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Library offers online resources for genealogists

Coming in January to Cook Memorial Library are two new databases of
interest to family history researchers and genealogists — HeritageQuest
Online available from home or office with a library card, and Ancestry
Library Edition, available only in the library.

HeritageQuest Online is designed to help amateur and professional
genealogists, local historians and library patrons search and use data
from the U.S. Census from 1790 to 1930.

Also in the program are  more than 25,000 full-text family and local histories, and the PERiodical Source Index, a subject index of over 6,500 local history and genealogy periodicals since 1800.

The database includes Revolutionary War pension and bounty-land-warrant application files, as well as the Freedman’s Bank Records, an important resource for African-American genealogical research.

Additionally, there are more than 250 primary-source documents such as tax lists, city directories and probate records.

Ancestry Library Edition is the largest online family history resource available. This database provides unprecedented access to family history via documents that record the lineage of individuals from the United States, Canada, the United Kingdom, Europe, Australia and more.

Distributed exclusively by ProQuest and powered by, it brings the world’s most popular consumer online family history resource to the library.

“Ancestry Library Edition makes genealogy research more productive and accessible than ever before, even for beginners,” said Library Director Terri Washburn. “Using in the library is a great tool for helping those who have thought about tracing their roots to move from interest to  action.”

People can meet their families firsthand with millions of unique, full-text primary sources and enhanced images, including census records from the U.S., the U.K., Australia, and Germany; the Canadian Census (1851-1911); birth, marriage and death records for the U.S., Canada and the U.K.; Canadian Genealogy Index (1600s-1900s); U.S. military records (back to the 1600s); and Canadian military collections.

Also available are the  Drouin Collection of French-Canadian and Quebec; historical records (1621-1967); immigration, emigration, passport and naturalization records; Jewish family history records; U.S. and Canadian passenger lists (1865-1935); and directories and members lists from the U.S., Canada and the U.K.

Court, land, tax and probate records are also available.  In addition to collections from the U.S., Canada and the U.K., Ancestry Library Edition also features major collections from France, Germany, Sweden, Italy, Australia and China.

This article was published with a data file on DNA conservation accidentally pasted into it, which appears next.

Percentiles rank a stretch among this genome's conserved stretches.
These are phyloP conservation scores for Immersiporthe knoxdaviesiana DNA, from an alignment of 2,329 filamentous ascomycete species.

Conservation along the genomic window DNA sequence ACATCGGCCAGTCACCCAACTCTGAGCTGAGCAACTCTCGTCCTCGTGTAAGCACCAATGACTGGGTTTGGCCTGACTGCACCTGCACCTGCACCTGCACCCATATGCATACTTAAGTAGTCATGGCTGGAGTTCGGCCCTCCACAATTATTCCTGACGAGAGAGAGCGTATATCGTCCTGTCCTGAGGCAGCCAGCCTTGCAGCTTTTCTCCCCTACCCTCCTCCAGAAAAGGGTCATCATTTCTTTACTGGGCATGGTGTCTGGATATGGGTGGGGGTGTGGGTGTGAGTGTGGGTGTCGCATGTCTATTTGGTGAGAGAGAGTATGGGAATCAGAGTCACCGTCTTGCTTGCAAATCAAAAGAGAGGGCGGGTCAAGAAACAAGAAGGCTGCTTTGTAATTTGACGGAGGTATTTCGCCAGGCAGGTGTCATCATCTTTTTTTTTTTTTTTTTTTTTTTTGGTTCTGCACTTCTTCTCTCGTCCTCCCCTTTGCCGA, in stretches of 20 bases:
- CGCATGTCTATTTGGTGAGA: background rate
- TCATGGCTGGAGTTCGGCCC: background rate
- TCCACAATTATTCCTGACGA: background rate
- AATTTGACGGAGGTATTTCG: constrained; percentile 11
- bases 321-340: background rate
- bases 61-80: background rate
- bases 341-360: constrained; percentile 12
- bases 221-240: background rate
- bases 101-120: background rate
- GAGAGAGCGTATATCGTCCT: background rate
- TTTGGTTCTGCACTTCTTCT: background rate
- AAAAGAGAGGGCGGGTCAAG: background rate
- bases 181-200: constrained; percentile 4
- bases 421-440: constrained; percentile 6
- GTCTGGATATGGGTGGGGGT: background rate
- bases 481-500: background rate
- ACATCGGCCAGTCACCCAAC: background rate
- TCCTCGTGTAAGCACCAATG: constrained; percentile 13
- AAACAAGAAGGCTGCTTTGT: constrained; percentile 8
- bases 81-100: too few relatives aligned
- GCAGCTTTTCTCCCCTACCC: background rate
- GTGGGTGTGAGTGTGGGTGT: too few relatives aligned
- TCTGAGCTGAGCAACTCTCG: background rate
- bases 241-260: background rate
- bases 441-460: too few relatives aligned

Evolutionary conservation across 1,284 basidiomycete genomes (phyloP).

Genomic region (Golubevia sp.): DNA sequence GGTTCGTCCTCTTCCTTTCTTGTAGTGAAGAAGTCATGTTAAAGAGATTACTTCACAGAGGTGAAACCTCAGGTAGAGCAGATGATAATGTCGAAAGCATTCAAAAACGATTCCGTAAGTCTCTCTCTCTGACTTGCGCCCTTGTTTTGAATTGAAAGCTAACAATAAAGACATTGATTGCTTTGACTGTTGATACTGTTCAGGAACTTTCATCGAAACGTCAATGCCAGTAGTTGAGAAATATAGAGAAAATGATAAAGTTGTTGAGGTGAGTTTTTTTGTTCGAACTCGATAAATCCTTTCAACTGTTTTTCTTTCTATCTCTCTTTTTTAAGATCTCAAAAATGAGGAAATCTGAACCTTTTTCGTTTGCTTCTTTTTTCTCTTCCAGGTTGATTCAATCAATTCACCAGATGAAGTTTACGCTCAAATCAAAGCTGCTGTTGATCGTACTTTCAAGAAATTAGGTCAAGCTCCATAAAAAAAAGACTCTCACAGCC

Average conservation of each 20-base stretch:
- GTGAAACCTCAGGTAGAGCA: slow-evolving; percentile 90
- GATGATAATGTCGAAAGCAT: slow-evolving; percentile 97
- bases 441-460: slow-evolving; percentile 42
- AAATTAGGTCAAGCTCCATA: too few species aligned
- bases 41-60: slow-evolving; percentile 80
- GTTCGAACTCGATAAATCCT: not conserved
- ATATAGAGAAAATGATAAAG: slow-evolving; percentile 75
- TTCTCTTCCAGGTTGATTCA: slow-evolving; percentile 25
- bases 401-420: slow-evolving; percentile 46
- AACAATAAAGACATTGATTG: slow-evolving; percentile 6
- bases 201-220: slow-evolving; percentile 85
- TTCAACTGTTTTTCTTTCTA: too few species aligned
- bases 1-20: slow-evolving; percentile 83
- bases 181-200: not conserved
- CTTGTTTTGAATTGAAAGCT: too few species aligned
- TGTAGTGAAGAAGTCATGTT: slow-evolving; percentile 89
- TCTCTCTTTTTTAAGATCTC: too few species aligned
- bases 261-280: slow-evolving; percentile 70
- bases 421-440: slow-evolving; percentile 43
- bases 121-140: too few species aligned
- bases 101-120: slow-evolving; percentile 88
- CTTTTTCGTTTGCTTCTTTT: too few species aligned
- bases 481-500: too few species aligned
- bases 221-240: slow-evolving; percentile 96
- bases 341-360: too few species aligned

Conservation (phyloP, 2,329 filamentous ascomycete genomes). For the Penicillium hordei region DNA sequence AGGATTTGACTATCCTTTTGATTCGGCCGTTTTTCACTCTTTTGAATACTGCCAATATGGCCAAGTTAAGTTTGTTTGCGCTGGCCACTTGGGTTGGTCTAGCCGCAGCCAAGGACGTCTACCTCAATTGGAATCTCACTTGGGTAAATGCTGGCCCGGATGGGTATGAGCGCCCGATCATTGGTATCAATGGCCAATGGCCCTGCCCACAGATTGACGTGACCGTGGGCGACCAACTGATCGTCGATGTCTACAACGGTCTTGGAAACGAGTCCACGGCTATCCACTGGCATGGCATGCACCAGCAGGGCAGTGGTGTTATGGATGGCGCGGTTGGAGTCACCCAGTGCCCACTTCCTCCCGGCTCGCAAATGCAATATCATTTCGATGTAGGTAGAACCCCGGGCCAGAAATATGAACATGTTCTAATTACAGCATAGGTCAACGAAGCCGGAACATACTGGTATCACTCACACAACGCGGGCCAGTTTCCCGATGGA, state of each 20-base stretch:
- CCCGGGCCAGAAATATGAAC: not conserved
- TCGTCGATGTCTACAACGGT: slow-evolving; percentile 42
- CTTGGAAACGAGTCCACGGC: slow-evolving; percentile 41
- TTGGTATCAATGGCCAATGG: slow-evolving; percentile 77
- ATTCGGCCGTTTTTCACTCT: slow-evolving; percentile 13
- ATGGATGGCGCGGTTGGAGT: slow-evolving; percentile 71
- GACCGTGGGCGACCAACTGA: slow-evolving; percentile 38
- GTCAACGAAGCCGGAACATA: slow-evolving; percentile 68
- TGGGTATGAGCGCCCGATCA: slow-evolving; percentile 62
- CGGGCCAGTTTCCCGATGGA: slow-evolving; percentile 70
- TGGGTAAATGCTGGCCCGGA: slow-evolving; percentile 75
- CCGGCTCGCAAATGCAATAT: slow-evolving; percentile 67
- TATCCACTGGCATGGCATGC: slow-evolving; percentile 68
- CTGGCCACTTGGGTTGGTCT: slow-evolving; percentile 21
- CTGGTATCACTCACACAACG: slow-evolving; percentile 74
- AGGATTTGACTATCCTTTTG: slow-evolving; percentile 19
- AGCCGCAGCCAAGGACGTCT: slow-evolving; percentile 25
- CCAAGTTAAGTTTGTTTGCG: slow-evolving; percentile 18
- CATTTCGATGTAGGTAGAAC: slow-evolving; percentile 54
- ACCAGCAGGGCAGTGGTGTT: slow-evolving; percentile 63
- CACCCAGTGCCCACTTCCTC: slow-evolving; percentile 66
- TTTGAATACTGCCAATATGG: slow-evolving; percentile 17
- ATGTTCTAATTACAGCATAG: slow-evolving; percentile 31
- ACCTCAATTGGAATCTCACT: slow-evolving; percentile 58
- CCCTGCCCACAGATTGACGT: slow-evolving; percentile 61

People can see how the family lived with additional collections that add context and background to individuals’ stories, such as biographies and histories.

That material includes the American Genealogical-Biographical Index and WPA Slave Narratives, collections that bring together diverse materials on communities of people, such as Jewish family history and photos and maps, ranging from postcards and panoramas to family photos and headstones.

Ancestry Library Edition features helpful tools such as charts, summaries, calendars, message boards and more.

Beginners can use the tools and resources in the Learning Center to start their family trees, get the most out of historical records, connect with other researchers, find answers to tough research questions and more.

“Answers await all users — professional or hobbyist, expert or novice, genealogist or historian — inside the thousands of databases of family information,” Washburn said.

She added that user-friendly search tools and comprehensive indexing make it easy to start discovering personal histories.

“While there is nothing better than doing research in person, having the original documents scanned and online is a great convenience,” she said. “The indexing that has provided makes the records more accessible than they have ever been.”

Washburn said patrons can access the database just as they do any of the other databases the library’s website,

Click on “links to databases and external websites,” find the database on the list and click on the link.

A prompt will ask for a library card number and possibly the patron’s personal identification number.

Washburn also said HeritageQuest is for beginners and Ancestry is for those who have run out of leads or are more serious researchers.

Ancestry is what the Church of Jesus Christ of Latter-day Saints uses in their Family History Centers.

Washburn said she urges everyone with an interest in family history to stop by the library soon and explore their family tree.

She said the databases are expensive, and that the library won’t continue with them if they do not see use.

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